What Are Conservators Prohibited From Doing?
When a court sets up a conservatorship for a person who can no longer manage their own finances, the appointed conservator generally has control over that person's finances. So, a conservator has quite a bit of power.
However, this power is not without limits. There are certain things that, for the protection of individuals conservatorships are for, conservators here in Kalamazoo County are prohibited from doing, including:
- Commingling their assets with the assets of the person the conservatorship is for (the protected individual).
- Using assets from the protected individual's estate for personal purposes.
- Borrowing assets from the protected individual's estate for personal purposes.
- Willfully acting against the estate's best interests.
- Engaging in self-dealing.
- Engaging in conduct which violates the duties and standards of conduct they are subject to as a conservator. There are a wide range of duties that are placed on conservators, including duties: of loyalty, to avoid negligent management, to act as a prudent investor when engaging in investment activities for the estate and to file all required documents and records within the set deadlines.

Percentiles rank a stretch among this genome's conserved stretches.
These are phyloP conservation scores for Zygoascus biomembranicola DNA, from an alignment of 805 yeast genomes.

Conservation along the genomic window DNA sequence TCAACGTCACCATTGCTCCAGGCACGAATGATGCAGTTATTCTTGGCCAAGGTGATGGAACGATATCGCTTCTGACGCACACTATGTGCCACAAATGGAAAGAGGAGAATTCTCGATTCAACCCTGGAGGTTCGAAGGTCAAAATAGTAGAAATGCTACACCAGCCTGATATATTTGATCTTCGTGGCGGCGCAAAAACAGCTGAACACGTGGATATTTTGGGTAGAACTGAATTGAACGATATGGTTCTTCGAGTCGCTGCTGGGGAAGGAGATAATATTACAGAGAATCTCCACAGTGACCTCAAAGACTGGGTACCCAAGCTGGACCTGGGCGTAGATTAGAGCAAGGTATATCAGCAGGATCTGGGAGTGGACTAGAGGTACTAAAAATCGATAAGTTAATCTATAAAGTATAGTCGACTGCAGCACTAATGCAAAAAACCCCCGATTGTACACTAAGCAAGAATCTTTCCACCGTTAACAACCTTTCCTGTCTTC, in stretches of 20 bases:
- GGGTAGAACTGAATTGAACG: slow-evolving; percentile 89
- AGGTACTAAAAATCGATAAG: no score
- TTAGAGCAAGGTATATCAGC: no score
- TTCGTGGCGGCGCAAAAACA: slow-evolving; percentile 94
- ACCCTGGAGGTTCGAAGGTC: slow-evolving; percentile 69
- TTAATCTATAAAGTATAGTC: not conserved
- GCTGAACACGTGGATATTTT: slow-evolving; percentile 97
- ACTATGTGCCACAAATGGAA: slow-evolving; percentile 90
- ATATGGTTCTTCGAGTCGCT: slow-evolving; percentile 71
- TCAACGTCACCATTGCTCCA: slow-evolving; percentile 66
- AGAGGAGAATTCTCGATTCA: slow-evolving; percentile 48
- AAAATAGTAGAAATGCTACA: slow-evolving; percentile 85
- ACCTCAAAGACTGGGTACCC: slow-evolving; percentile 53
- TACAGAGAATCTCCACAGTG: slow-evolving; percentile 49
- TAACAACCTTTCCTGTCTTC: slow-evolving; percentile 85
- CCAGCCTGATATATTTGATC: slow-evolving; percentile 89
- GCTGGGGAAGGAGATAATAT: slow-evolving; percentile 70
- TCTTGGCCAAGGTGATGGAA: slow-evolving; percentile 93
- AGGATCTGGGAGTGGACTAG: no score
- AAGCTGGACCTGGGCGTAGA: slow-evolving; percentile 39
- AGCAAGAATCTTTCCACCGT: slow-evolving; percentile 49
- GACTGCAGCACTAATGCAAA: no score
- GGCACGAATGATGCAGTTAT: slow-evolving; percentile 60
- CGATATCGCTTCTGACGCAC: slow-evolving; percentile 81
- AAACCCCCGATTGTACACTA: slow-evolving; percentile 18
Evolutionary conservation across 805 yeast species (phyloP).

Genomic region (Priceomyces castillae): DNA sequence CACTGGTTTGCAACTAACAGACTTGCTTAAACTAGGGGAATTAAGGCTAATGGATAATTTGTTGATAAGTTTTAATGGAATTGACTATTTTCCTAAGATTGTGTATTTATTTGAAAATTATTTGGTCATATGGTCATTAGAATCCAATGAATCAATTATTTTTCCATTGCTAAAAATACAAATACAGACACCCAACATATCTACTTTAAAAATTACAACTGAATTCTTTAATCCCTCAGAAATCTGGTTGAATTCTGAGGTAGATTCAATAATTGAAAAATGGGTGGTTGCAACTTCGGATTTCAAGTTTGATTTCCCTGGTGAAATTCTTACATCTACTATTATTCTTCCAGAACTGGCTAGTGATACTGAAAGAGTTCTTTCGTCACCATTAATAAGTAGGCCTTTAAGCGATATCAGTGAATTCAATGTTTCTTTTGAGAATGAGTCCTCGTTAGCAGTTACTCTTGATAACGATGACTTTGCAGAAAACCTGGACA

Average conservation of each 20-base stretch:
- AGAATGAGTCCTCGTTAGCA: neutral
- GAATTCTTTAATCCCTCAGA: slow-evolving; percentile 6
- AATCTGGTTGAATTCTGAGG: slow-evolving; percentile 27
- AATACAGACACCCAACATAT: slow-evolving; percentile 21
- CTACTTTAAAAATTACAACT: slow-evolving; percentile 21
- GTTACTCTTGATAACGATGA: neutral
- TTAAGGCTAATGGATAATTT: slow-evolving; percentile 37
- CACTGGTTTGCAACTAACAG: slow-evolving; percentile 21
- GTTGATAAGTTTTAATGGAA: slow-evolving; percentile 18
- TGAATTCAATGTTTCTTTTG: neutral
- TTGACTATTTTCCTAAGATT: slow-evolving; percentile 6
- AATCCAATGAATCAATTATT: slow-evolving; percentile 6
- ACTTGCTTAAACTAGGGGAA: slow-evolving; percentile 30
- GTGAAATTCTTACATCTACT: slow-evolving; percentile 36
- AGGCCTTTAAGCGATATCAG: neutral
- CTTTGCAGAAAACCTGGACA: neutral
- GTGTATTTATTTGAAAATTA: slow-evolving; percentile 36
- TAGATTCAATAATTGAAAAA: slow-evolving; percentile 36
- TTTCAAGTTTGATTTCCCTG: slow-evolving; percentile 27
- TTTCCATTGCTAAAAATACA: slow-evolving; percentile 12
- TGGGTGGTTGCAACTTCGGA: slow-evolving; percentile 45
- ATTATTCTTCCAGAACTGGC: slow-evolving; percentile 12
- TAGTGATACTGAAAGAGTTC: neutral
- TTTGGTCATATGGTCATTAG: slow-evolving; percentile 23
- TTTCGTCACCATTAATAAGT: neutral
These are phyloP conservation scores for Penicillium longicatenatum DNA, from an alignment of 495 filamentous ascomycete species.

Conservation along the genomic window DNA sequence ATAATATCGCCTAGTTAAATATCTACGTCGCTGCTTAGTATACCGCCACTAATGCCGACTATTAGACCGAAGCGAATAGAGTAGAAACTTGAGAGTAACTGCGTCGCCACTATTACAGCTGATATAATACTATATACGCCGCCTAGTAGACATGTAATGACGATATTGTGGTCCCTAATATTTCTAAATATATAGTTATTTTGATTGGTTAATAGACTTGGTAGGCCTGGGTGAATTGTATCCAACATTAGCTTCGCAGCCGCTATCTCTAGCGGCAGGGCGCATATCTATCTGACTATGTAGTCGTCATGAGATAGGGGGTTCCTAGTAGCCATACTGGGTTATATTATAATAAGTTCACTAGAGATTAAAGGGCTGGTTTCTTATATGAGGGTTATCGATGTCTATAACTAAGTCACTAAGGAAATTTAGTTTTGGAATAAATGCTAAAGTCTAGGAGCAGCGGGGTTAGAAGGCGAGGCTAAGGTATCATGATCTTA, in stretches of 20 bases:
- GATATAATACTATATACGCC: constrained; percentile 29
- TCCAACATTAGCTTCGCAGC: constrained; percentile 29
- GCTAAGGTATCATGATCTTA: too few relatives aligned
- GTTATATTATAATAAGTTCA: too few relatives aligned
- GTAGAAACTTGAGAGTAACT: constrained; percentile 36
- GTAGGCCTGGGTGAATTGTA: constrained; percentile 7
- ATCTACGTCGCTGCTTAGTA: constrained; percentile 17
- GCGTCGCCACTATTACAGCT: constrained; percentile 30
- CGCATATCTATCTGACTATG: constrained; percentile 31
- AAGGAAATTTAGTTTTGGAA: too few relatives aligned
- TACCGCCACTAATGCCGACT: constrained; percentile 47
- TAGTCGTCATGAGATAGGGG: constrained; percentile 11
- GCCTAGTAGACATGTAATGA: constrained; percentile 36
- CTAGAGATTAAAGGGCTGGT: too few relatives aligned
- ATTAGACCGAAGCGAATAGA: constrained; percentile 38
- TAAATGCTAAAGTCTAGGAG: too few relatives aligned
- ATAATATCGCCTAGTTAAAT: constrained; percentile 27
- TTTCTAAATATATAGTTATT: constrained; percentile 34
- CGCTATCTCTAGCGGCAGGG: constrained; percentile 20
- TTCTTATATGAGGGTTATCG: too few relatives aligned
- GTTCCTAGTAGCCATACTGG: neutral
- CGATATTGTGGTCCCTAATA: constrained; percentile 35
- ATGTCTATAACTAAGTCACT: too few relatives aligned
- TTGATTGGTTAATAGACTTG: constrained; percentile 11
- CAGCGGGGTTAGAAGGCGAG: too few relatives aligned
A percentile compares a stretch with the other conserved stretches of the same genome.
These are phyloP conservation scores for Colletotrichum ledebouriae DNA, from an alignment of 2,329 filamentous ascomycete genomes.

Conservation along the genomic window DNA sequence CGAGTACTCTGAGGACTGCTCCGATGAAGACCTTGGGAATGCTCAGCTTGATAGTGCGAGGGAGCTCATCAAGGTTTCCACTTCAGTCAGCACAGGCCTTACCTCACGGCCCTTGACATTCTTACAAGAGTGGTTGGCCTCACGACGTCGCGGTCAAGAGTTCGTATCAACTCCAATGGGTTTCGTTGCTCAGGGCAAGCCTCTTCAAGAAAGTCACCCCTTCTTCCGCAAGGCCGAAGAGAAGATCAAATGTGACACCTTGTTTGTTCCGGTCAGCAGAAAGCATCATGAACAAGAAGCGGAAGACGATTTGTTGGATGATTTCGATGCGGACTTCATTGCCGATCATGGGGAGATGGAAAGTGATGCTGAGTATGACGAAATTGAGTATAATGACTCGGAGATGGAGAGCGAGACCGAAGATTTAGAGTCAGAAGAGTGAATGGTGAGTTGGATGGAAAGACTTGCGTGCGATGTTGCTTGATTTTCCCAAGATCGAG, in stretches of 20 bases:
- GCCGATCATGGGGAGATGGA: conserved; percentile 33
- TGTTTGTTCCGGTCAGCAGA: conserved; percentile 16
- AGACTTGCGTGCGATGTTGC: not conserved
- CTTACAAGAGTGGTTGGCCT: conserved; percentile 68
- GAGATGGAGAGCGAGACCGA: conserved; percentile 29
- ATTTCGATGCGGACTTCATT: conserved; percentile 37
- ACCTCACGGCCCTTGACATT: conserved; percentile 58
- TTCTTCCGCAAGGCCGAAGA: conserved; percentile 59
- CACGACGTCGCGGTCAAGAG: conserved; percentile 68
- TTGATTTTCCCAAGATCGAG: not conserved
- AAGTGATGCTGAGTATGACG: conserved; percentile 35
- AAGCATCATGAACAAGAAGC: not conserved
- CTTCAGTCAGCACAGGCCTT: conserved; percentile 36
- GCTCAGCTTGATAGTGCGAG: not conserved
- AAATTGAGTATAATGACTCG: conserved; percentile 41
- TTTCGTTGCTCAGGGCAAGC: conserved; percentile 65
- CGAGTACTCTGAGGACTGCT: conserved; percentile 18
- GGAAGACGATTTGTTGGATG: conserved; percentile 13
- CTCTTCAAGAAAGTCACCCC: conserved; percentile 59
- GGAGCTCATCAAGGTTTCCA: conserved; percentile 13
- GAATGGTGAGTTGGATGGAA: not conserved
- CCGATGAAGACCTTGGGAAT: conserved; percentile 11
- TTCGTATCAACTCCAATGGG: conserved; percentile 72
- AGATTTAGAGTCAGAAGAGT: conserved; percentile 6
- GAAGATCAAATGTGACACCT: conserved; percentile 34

These limits on conservator power are something a family may find quite reassuring when a conservatorship is set up for a loved one. However, these limits do not mean that the choice of what conservator a court appoints in a conservatorship proceeding is an unimportant one. Just because a conservator is subject to the above-mentioned rules doesn't necessarily mean they will follow them. All sorts of different factors can impact how likely a given individual would be to stick within their duties and the rules they are subject to if appointed as a conservator.
Thus, when a family is seeking a conservatorship for a loved one, it can be important for them to take steps, during the conservatorship proceedings, aimed at helping the court make the right decision when it comes to who to appoint as conservator. Attorneys can advise families that are seeking to have a conservator appointed for an incapacitated loved one on what sorts of arguments they may want to make and approaches they may want to take in conservatorship proceedings.